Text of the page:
Using various media, draw a series of self portraits
- Improve observational accuracy
- Establish form via chiaroscuro changes
- Improve your ability to create a rich range of tonal value
- Drawing paper (white, black), charcoal paper, pastel paper
- Pencil, charcoal, chalk
- Must include your head, neck, and shoulders. It may include much more.
- Structure of skull/head
- Recreation of nuances of line and value
To start, you will be working on a series of self portrait drawings to be completed in a single class period. Look carefully and closely at yourself in the mirror. Choose a good viewpoint (it does not necessarily have to be straight on), and remain still as your draw. Your focus should be to capture contour and proportion as accurately as you can given the guidelines.
1. Draw a blind contour drawing of yourself. To do this, you must not look at the paper as you draw. Draw to fill the entire paper. Draw slowly and carefully, following the edges of the various forms on your face. If you lose your place, you may stop and look at your drawing to get to set yourself in the right place, then stop looking and continue drawing blindly. If you consider the first drawing unsuccessful, do a second one. Bear in mind, there will likely be a considerable amount of distortion.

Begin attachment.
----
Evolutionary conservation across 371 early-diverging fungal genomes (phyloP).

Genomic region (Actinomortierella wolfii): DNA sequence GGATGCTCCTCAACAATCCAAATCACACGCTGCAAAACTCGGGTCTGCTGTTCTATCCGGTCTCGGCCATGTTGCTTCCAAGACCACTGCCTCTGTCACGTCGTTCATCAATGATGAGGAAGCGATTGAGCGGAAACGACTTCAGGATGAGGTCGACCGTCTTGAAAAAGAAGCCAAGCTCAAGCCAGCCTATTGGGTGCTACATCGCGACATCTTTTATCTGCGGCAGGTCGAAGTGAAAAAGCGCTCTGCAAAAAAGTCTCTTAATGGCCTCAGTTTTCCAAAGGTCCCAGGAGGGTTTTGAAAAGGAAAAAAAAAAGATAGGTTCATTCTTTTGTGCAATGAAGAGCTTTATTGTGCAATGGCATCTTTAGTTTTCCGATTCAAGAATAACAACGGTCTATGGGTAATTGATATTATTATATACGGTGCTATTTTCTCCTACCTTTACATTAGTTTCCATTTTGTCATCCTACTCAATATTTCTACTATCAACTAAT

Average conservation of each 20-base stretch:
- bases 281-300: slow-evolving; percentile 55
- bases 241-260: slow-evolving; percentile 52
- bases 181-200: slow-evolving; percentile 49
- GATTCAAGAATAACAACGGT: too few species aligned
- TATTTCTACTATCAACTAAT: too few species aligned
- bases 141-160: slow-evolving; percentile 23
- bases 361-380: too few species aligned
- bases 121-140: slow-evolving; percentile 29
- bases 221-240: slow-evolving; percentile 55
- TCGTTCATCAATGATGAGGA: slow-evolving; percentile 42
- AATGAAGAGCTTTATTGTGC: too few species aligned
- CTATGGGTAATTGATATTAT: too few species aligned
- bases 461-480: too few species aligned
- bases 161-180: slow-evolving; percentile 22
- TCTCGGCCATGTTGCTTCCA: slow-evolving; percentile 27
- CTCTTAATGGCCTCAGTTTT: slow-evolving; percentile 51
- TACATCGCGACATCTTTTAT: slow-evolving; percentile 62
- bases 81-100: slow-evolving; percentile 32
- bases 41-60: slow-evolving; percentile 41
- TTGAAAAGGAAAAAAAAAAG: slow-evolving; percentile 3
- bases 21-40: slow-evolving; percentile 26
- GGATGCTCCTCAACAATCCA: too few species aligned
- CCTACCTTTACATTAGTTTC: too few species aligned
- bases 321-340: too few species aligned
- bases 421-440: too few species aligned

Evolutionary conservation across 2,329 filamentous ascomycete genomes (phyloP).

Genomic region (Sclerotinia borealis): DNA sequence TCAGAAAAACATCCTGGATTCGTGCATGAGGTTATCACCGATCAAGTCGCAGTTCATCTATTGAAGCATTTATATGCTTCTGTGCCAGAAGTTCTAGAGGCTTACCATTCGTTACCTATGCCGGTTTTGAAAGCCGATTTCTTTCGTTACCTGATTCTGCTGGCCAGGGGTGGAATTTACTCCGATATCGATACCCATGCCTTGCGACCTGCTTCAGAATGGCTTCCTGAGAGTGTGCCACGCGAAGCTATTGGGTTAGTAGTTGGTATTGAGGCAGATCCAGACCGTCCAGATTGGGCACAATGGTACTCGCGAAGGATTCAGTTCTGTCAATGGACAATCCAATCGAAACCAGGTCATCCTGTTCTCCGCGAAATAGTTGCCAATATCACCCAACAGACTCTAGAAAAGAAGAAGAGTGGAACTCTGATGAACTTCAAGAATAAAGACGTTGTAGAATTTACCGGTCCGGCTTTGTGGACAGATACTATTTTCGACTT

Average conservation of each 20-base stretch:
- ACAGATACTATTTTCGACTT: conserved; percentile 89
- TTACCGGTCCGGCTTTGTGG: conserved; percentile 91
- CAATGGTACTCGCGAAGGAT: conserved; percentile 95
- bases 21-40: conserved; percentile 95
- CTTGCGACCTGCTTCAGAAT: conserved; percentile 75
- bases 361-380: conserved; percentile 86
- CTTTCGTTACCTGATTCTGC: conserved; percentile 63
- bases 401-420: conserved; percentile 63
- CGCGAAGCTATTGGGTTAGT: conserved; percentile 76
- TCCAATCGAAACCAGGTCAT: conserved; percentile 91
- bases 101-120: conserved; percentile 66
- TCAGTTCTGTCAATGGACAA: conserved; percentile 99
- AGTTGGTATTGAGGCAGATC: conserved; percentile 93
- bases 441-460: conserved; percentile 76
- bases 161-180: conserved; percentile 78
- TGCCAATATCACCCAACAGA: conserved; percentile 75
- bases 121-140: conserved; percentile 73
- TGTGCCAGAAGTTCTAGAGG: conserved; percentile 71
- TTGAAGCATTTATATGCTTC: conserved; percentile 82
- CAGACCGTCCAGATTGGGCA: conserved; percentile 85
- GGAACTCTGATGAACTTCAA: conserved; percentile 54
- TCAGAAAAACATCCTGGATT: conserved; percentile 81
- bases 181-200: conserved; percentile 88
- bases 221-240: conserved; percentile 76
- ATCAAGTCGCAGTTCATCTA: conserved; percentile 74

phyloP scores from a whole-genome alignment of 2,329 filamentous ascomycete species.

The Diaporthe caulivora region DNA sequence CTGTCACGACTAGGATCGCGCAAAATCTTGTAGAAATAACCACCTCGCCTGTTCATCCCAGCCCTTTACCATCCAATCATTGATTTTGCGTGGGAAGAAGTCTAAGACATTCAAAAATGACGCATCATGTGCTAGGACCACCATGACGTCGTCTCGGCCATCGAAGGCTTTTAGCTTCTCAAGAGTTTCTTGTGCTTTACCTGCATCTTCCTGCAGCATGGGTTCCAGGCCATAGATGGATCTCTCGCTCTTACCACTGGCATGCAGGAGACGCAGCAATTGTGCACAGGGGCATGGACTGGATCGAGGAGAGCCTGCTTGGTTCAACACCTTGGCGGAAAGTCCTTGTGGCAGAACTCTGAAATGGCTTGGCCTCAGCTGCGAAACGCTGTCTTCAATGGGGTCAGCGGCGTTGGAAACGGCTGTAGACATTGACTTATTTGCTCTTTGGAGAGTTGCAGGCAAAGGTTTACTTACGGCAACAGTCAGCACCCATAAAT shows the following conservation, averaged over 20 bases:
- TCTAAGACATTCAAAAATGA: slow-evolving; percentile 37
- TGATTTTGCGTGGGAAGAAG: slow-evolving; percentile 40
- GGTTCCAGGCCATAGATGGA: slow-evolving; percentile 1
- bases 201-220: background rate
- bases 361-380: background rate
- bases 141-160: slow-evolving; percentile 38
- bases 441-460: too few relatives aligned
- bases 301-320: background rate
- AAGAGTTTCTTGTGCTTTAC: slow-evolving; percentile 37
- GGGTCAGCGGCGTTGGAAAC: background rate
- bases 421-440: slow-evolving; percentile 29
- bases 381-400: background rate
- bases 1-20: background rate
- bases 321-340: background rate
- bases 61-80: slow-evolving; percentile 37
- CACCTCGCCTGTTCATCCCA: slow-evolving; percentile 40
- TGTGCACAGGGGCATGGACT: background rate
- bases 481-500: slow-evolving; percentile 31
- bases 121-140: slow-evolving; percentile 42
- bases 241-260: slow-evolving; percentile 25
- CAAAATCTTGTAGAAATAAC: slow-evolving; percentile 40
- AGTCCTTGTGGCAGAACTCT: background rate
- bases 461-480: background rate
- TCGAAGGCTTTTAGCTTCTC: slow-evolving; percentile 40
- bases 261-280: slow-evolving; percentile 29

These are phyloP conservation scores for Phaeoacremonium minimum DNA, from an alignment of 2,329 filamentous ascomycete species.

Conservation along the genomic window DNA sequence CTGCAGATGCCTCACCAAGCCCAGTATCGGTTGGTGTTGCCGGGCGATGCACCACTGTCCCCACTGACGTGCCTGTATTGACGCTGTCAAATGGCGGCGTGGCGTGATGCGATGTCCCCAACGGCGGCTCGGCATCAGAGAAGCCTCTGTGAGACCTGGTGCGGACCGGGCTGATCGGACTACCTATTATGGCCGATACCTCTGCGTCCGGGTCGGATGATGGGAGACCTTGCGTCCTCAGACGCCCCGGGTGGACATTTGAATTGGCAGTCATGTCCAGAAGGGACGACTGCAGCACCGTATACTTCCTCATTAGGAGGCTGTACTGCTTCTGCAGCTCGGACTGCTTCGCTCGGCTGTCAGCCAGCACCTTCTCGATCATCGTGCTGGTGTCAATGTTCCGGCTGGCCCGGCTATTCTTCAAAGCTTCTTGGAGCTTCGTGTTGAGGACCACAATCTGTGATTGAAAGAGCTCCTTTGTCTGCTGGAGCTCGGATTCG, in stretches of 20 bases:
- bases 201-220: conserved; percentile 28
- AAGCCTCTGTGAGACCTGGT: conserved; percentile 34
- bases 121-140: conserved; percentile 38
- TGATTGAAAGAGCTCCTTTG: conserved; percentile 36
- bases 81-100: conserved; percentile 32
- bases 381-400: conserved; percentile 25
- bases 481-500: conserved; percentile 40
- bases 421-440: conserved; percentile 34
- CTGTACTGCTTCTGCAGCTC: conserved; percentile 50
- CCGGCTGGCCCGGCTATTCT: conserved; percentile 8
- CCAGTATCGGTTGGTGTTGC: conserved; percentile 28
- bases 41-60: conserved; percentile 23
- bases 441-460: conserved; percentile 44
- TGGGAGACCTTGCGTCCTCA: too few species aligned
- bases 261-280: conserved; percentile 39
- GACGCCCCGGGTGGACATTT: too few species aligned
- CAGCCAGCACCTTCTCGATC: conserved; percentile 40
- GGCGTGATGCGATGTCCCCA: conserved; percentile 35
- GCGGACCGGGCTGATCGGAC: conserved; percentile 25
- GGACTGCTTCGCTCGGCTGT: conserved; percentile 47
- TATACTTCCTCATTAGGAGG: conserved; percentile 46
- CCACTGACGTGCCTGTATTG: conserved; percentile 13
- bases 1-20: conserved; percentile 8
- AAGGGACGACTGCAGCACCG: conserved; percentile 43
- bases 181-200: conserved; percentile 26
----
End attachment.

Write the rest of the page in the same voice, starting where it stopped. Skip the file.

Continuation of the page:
2. Draw a continuous contour drawing that includes your head, neck and shoulders (shirt collar, etc.). You can only use one line for the entire drawing. If your pencil accidentally leaves the paper, place it where you left off and continue. Draw to fill the entire paper.
3. Draw one of your features, large (fill the paper). Concentrate on accurate proportion and contour (line) first. Once you are satisfied that your line drawing is accurate, add value (using your ebony pencil, a set of drawing pencils, or a charcoal pencil). Tonal value should be used to establish three-dimensional form, so use light, middle, and dark tones.